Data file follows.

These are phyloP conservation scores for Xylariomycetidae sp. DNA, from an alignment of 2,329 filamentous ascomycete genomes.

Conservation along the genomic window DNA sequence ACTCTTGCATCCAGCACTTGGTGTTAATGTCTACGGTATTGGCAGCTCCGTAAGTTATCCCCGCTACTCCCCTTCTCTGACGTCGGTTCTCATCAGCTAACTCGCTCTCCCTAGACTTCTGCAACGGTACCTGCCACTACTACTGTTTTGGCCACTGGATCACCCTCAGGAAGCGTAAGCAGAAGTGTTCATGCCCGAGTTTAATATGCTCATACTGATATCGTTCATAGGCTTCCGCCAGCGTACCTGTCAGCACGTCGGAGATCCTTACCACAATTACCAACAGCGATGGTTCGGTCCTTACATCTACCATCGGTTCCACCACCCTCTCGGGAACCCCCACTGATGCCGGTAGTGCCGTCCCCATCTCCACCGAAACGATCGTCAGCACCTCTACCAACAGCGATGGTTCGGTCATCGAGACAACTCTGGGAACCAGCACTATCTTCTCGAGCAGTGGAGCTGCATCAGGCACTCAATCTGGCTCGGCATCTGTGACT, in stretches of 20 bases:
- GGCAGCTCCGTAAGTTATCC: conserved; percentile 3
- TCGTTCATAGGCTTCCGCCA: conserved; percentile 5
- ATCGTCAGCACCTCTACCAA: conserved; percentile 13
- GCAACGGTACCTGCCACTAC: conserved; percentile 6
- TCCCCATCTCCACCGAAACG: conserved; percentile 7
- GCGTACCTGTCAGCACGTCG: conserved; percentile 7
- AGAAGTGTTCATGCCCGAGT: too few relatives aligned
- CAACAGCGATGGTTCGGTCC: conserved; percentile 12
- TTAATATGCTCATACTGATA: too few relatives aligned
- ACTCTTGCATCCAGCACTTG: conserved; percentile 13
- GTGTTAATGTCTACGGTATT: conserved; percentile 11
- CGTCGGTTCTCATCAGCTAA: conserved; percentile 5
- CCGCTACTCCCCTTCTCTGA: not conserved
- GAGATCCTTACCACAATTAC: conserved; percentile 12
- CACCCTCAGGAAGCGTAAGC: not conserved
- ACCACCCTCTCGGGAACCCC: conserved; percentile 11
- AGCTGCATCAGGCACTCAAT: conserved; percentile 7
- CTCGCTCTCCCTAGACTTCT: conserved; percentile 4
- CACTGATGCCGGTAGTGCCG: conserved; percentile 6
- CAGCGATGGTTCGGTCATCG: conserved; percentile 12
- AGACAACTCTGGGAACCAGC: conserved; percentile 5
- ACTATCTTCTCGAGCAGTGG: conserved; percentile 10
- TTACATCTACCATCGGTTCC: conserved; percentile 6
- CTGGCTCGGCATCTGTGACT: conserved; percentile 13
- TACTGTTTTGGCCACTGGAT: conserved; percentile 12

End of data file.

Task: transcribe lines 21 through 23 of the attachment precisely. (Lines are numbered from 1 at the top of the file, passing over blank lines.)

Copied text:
- CACTGATGCCGGTAGTGCCG: conserved; percentile 6
- CAGCGATGGTTCGGTCATCG: conserved; percentile 12
- AGACAACTCTGGGAACCAGC: conserved; percentile 5